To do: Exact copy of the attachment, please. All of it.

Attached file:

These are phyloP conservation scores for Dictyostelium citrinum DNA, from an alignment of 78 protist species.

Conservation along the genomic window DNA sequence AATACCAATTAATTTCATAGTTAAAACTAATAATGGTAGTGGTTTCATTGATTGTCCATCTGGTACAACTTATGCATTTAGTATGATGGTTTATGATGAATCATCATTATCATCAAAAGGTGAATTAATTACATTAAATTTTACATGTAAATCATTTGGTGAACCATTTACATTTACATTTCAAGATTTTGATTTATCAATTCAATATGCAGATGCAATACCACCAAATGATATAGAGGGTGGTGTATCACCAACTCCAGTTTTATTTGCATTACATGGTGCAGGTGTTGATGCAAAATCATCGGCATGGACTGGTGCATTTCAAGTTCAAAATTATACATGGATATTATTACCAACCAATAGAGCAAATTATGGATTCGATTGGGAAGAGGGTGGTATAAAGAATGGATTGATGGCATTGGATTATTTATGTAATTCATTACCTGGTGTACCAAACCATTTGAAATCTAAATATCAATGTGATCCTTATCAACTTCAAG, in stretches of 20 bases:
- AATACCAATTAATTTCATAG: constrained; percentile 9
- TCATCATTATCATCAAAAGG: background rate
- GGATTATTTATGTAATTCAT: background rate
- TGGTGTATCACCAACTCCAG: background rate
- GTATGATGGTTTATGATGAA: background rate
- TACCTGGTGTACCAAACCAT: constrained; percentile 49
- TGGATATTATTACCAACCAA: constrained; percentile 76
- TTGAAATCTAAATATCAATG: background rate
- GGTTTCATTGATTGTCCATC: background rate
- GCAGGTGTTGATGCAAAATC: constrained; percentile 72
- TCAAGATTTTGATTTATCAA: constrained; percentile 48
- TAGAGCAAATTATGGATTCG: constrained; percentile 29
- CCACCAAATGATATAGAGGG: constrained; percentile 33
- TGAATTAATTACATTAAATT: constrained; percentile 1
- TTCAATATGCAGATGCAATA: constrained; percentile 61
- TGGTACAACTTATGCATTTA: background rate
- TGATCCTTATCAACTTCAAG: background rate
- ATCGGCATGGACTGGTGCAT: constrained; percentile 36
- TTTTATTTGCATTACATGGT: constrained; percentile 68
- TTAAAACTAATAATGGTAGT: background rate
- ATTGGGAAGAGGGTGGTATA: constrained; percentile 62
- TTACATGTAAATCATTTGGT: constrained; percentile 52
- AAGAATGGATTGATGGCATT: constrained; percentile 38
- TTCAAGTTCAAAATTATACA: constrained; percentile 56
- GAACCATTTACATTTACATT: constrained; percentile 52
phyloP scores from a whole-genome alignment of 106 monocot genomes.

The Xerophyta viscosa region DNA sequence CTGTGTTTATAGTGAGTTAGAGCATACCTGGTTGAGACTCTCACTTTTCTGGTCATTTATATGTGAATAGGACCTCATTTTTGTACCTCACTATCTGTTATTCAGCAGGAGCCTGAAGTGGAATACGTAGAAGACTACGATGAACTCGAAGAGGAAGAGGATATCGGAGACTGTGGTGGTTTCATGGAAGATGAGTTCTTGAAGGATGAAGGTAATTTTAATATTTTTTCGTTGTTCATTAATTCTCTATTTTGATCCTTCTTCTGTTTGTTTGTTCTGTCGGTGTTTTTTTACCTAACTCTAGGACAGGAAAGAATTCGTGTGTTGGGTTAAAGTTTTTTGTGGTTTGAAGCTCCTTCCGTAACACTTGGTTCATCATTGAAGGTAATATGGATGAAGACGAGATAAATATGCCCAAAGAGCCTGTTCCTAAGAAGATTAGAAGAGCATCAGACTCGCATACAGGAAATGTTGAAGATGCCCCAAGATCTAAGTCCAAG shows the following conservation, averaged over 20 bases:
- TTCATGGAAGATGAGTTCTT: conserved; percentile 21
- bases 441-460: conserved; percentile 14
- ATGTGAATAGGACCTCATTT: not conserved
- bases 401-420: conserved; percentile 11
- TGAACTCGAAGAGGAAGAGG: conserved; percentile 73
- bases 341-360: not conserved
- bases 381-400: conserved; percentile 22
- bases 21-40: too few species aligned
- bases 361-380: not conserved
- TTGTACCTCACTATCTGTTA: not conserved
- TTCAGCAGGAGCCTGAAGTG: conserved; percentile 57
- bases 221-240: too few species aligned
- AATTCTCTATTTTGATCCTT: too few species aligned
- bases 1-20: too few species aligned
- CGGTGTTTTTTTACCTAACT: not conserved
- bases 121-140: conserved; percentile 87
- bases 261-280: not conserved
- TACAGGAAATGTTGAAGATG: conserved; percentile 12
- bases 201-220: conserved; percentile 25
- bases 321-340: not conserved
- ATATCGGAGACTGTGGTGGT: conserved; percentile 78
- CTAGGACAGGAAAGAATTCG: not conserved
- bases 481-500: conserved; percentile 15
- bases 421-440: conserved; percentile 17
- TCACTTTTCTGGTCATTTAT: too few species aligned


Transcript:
These are phyloP conservation scores for Dictyostelium citrinum DNA, from an alignment of 78 protist species.

Conservation along the genomic window DNA sequence AATACCAATTAATTTCATAGTTAAAACTAATAATGGTAGTGGTTTCATTGATTGTCCATCTGGTACAACTTATGCATTTAGTATGATGGTTTATGATGAATCATCATTATCATCAAAAGGTGAATTAATTACATTAAATTTTACATGTAAATCATTTGGTGAACCATTTACATTTACATTTCAAGATTTTGATTTATCAATTCAATATGCAGATGCAATACCACCAAATGATATAGAGGGTGGTGTATCACCAACTCCAGTTTTATTTGCATTACATGGTGCAGGTGTTGATGCAAAATCATCGGCATGGACTGGTGCATTTCAAGTTCAAAATTATACATGGATATTATTACCAACCAATAGAGCAAATTATGGATTCGATTGGGAAGAGGGTGGTATAAAGAATGGATTGATGGCATTGGATTATTTATGTAATTCATTACCTGGTGTACCAAACCATTTGAAATCTAAATATCAATGTGATCCTTATCAACTTCAAG, in stretches of 20 bases:
- AATACCAATTAATTTCATAG: constrained; percentile 9
- TCATCATTATCATCAAAAGG: background rate
- GGATTATTTATGTAATTCAT: background rate
- TGGTGTATCACCAACTCCAG: background rate
- GTATGATGGTTTATGATGAA: background rate
- TACCTGGTGTACCAAACCAT: constrained; percentile 49
- TGGATATTATTACCAACCAA: constrained; percentile 76
- TTGAAATCTAAATATCAATG: background rate
- GGTTTCATTGATTGTCCATC: background rate
- GCAGGTGTTGATGCAAAATC: constrained; percentile 72
- TCAAGATTTTGATTTATCAA: constrained; percentile 48
- TAGAGCAAATTATGGATTCG: constrained; percentile 29
- CCACCAAATGATATAGAGGG: constrained; percentile 33
- TGAATTAATTACATTAAATT: constrained; percentile 1
- TTCAATATGCAGATGCAATA: constrained; percentile 61
- TGGTACAACTTATGCATTTA: background rate
- TGATCCTTATCAACTTCAAG: background rate
- ATCGGCATGGACTGGTGCAT: constrained; percentile 36
- TTTTATTTGCATTACATGGT: constrained; percentile 68
- TTAAAACTAATAATGGTAGT: background rate
- ATTGGGAAGAGGGTGGTATA: constrained; percentile 62
- TTACATGTAAATCATTTGGT: constrained; percentile 52
- AAGAATGGATTGATGGCATT: constrained; percentile 38
- TTCAAGTTCAAAATTATACA: constrained; percentile 56
- GAACCATTTACATTTACATT: constrained; percentile 52
phyloP scores from a whole-genome alignment of 106 monocot genomes.

The Xerophyta viscosa region DNA sequence CTGTGTTTATAGTGAGTTAGAGCATACCTGGTTGAGACTCTCACTTTTCTGGTCATTTATATGTGAATAGGACCTCATTTTTGTACCTCACTATCTGTTATTCAGCAGGAGCCTGAAGTGGAATACGTAGAAGACTACGATGAACTCGAAGAGGAAGAGGATATCGGAGACTGTGGTGGTTTCATGGAAGATGAGTTCTTGAAGGATGAAGGTAATTTTAATATTTTTTCGTTGTTCATTAATTCTCTATTTTGATCCTTCTTCTGTTTGTTTGTTCTGTCGGTGTTTTTTTACCTAACTCTAGGACAGGAAAGAATTCGTGTGTTGGGTTAAAGTTTTTTGTGGTTTGAAGCTCCTTCCGTAACACTTGGTTCATCATTGAAGGTAATATGGATGAAGACGAGATAAATATGCCCAAAGAGCCTGTTCCTAAGAAGATTAGAAGAGCATCAGACTCGCATACAGGAAATGTTGAAGATGCCCCAAGATCTAAGTCCAAG shows the following conservation, averaged over 20 bases:
- TTCATGGAAGATGAGTTCTT: conserved; percentile 21
- bases 441-460: conserved; percentile 14
- ATGTGAATAGGACCTCATTT: not conserved
- bases 401-420: conserved; percentile 11
- TGAACTCGAAGAGGAAGAGG: conserved; percentile 73
- bases 341-360: not conserved
- bases 381-400: conserved; percentile 22
- bases 21-40: too few species aligned
- bases 361-380: not conserved
- TTGTACCTCACTATCTGTTA: not conserved
- TTCAGCAGGAGCCTGAAGTG: conserved; percentile 57
- bases 221-240: too few species aligned
- AATTCTCTATTTTGATCCTT: too few species aligned
- bases 1-20: too few species aligned
- CGGTGTTTTTTTACCTAACT: not conserved
- bases 121-140: conserved; percentile 87
- bases 261-280: not conserved
- TACAGGAAATGTTGAAGATG: conserved; percentile 12
- bases 201-220: conserved; percentile 25
- bases 321-340: not conserved
- ATATCGGAGACTGTGGTGGT: conserved; percentile 78
- CTAGGACAGGAAAGAATTCG: not conserved
- bases 481-500: conserved; percentile 15
- bases 421-440: conserved; percentile 17
- TCACTTTTCTGGTCATTTAT: too few species aligned